Thanks guys, talk about moving the goalposts!

Who knows what’s true? All I know is we managed to take our son on a complete rotation around the sun without doing anything monumentally stupid (well not much).

Here’s my highlights of the first year, I’m sorry I don’t remember when any of these things happened (my mind is a sieve) other than they all took place in the last 365 days…

1:

The first smile.

As Sam was a premature baby this arrived a little later than many might expect. But when it came, seriously, it made my millennium. I’ve a theory that nature withholds the nicer moments of a baby’s development until they’re really needed. For Sam’s mum and I, we were exhausted and emotional after months of hard work, pushed to breaking, then like an oasis on the horizon, he flashed us a smile. A proper smile, not wind. I’ll take that moment with me to my grave.

I knew there and then that I’d do anything for that little boy.

2:

Sharing a joke. 

Humour is hugely important to me. I bond with those I love through laughter. Generating peals of giggles is one of the most pleasurable things I think any of us can do. So when Sam and I shared our first joke it was magical. It wasn’t that funny really, what happened. I put a pair of his trousers on my head and he laughed, but to me it was pure unadulterated joy. To hear that laugh for the first time was blissful. Sam can’t talk yet, but we communicated through laughter at a very deep level. In an instant I forgot about the sleepless nights.

3:

Poo up the wall

I know this sounds like a negative rather than a positive – but for me it was a highlight of the year. I was changing a nappy and I mistimed it somehow and… well… an explosive poo splattered all over the nursery wall. It’s the type of thing where you just have to laugh at the absurdity of it all. But why was it a highlight? For some reason, when this happened, I felt like I’d been properly inducted into the guild of parenthood. I’d heard, throughout the pregnancy, all these horror stories of scatological incidents that occur with babies. Now at last I had my own, I was part of the funny anecdote club. I had a great story to embarrass Sam with when he was 30.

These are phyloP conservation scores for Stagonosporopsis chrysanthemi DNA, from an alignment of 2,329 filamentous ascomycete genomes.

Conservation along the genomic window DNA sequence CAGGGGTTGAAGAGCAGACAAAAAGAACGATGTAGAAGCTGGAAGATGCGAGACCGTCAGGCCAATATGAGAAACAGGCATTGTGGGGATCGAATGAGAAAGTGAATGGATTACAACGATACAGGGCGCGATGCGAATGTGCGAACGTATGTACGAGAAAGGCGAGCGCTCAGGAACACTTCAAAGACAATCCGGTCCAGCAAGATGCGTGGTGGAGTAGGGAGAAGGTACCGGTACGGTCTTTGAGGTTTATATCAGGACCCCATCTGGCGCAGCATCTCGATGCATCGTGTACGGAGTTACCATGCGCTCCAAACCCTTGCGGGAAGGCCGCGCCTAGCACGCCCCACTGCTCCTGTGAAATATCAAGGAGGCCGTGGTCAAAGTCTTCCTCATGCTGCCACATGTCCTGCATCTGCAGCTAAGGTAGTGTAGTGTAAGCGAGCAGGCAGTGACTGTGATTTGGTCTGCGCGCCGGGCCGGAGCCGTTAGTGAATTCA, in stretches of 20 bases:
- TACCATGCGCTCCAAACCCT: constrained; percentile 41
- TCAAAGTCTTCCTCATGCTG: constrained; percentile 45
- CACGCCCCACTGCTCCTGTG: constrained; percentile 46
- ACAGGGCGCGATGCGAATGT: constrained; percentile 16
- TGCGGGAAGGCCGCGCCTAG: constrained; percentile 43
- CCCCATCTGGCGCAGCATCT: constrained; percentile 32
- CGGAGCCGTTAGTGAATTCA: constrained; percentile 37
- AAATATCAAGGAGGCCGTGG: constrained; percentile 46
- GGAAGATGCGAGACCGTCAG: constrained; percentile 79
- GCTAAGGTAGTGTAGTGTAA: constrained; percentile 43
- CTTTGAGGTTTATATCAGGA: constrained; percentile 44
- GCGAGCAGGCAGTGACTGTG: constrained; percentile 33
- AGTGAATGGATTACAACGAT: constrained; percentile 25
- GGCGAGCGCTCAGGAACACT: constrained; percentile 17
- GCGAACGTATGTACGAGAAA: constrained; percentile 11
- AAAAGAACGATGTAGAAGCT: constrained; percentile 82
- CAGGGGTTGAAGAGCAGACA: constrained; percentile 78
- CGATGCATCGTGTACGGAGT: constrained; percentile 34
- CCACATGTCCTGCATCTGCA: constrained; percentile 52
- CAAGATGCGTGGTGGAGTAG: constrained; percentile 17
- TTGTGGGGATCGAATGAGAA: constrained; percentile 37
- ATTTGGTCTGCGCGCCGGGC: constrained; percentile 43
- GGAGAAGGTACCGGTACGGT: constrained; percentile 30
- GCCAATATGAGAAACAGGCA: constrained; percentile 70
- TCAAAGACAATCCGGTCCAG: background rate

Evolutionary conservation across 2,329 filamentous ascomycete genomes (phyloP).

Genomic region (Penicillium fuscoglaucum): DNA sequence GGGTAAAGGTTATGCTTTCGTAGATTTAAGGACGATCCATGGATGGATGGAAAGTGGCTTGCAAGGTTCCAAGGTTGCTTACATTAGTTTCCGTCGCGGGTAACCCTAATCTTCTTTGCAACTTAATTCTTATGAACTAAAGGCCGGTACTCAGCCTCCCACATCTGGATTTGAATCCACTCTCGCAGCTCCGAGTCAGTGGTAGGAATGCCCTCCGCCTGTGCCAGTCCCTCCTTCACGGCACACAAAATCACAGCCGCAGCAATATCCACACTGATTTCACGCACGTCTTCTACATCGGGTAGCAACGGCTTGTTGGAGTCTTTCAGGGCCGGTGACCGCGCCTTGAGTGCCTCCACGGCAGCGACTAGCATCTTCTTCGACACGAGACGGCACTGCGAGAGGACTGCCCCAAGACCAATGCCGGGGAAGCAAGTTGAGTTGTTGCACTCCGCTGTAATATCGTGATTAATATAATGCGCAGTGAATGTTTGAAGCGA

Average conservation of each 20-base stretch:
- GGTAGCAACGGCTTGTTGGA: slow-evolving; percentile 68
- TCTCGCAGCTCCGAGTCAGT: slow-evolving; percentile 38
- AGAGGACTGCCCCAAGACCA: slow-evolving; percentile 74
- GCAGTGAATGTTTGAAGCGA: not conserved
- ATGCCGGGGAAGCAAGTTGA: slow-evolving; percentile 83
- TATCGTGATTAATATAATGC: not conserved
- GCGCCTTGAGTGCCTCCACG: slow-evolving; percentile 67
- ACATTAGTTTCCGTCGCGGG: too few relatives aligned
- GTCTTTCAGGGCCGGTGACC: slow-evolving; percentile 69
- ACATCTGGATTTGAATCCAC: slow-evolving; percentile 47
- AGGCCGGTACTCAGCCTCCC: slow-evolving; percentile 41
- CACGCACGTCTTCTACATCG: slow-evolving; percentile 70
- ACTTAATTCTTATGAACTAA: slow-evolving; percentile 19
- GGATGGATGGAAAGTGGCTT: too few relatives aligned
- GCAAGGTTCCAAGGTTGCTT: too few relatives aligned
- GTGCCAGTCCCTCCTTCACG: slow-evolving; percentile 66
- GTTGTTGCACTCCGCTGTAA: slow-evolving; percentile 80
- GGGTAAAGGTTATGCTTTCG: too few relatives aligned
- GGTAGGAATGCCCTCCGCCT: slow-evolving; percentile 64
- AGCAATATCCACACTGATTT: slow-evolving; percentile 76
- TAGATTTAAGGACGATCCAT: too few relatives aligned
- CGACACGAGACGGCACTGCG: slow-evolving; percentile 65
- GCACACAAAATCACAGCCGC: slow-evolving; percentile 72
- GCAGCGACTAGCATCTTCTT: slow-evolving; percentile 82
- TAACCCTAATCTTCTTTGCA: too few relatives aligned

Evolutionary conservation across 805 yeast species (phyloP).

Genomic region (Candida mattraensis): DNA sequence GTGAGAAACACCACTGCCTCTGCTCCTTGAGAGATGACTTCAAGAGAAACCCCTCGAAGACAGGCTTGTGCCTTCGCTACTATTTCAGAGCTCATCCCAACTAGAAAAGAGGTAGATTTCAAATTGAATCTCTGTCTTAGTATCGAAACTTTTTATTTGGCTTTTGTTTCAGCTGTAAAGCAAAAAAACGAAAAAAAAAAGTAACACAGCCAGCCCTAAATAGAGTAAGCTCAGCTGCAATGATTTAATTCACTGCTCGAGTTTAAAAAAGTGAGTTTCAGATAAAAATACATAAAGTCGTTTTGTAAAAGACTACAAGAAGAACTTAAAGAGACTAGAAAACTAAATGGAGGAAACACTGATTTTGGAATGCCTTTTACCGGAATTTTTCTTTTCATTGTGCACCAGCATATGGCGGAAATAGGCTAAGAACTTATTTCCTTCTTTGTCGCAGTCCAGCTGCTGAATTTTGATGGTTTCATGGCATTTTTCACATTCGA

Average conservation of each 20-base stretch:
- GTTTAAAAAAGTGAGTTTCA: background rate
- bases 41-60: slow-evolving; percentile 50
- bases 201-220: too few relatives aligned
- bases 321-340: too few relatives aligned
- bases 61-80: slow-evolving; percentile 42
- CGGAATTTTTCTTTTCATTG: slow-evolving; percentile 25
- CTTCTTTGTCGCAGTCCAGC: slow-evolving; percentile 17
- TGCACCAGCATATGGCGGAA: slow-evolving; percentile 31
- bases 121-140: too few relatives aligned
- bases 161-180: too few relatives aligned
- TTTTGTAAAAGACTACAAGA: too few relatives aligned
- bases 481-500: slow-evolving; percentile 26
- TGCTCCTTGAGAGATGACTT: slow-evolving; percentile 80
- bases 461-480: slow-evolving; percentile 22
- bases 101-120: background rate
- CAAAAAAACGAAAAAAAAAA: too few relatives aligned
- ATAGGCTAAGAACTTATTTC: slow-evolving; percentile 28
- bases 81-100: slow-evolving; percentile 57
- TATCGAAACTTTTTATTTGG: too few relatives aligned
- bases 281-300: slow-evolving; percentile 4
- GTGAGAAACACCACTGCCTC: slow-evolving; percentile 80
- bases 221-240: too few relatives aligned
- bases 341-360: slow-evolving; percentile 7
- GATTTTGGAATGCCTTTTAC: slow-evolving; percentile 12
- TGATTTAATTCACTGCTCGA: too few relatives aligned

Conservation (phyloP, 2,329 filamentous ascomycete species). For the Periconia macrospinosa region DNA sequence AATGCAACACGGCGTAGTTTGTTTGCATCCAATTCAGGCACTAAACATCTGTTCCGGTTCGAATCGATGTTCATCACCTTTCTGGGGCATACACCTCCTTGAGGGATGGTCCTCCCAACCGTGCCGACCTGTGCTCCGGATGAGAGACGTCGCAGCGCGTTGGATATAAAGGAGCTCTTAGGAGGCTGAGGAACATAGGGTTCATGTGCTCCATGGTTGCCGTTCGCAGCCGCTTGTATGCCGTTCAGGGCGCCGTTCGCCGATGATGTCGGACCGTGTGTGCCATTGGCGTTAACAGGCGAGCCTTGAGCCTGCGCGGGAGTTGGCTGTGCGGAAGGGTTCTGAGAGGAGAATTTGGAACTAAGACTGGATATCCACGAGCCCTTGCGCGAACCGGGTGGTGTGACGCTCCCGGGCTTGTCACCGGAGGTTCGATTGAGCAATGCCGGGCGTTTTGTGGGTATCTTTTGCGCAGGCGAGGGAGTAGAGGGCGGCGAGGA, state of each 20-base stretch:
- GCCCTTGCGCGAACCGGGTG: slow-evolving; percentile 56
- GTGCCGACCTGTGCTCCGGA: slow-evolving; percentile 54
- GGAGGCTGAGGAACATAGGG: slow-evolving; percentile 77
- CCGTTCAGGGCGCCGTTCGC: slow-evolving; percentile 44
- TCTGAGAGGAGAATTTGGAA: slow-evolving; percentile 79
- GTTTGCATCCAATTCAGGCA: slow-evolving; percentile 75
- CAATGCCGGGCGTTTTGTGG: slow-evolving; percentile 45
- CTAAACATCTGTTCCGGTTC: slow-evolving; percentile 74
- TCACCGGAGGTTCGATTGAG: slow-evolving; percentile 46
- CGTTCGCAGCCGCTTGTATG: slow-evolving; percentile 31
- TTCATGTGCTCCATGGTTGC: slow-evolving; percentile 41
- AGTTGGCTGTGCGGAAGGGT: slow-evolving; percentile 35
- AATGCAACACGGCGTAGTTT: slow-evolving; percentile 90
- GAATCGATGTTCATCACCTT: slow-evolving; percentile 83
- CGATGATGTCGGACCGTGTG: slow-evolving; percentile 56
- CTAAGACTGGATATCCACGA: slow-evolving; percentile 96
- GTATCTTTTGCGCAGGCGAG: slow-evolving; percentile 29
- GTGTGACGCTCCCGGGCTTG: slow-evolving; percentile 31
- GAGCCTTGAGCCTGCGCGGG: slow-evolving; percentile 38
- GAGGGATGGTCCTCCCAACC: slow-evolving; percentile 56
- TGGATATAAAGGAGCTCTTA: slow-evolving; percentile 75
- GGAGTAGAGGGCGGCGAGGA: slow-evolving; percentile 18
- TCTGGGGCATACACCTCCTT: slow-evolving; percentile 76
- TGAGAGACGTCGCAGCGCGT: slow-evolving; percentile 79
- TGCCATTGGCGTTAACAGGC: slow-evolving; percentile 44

I wouldn’t want to have to clean massive amounts of poo off wallpaper, furniture, skirting board and carpet every day – but this one incident was a time I’ll remember for the funny side.

4

A shoulder to cry on…

For most of Sam’s year, his mum was exclusively the person he wanted when upset. That was fine with me, I was eager that Sam’s mum and he bonded, even if that meant I was relegated in the relationship to a fetcher and carrier role. That’s the way (in my mind) it should be, babies go first response is go to their mother for comfort.

In the last few months however, I’ve been allowed by Sam to act as a stand in. Don’t get me wrong, I am very much the substitute teacher of comforting cuddles, but even so, it would seem that daddy has the ability to make it all better.

This is a great, hugely rewarding, responsibility that I cherish.

 

I loved the little party we had for Sam to celebrate his first birthday and (although he had no idea what was going on) he loved all the attention. In fact, I enjoyed the whole birthday thing so much that I’ve decided we should do it all again next year!

Still Sinking…

The Out of Depth Dad

@Outofdepth_dad

www.facebook.com/OutofDepthDad/

 

 

5 Things I Didn’t Expect From Fatherhood…

I’m the first to admit that I was quite naive going into this whole ‘parenting thing’.

I really was.

I genuinely thought my days would be just as they were before, with a few nappy changes and the occasional bottle feed.

How dumb was I?